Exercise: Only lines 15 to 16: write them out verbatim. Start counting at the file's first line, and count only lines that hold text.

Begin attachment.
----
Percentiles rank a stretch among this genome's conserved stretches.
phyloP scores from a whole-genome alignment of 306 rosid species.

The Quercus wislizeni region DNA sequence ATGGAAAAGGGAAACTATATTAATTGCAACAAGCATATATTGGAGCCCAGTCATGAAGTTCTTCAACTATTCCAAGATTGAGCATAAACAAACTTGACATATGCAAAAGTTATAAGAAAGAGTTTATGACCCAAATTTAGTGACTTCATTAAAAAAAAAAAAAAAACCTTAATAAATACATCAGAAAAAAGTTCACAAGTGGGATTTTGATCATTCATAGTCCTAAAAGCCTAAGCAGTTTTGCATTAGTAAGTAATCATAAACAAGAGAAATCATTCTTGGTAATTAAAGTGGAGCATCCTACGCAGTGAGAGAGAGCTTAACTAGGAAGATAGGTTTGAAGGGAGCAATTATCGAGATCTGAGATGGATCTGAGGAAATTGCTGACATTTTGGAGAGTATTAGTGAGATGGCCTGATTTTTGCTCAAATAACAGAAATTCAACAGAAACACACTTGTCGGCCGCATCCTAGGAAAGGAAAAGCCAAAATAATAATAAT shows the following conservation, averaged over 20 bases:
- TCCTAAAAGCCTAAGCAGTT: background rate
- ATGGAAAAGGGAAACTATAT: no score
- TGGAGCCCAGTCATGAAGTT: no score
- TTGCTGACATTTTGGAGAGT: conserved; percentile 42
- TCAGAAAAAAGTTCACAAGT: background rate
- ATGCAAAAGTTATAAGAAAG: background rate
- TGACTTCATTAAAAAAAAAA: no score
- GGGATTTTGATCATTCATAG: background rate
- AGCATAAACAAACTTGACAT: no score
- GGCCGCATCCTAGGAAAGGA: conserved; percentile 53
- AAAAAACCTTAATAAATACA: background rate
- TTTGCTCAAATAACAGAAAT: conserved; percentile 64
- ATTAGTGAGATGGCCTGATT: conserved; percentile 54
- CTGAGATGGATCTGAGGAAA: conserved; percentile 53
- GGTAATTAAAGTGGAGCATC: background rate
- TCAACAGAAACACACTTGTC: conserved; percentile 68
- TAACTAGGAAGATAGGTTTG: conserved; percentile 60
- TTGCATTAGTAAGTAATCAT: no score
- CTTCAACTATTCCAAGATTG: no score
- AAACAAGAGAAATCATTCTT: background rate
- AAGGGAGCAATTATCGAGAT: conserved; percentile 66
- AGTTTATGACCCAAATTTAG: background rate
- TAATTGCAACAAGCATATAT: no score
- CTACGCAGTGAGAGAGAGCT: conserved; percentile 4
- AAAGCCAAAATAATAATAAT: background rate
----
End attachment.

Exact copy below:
- TTTGCTCAAATAACAGAAAT: conserved; percentile 64
- ATTAGTGAGATGGCCTGATT: conserved; percentile 54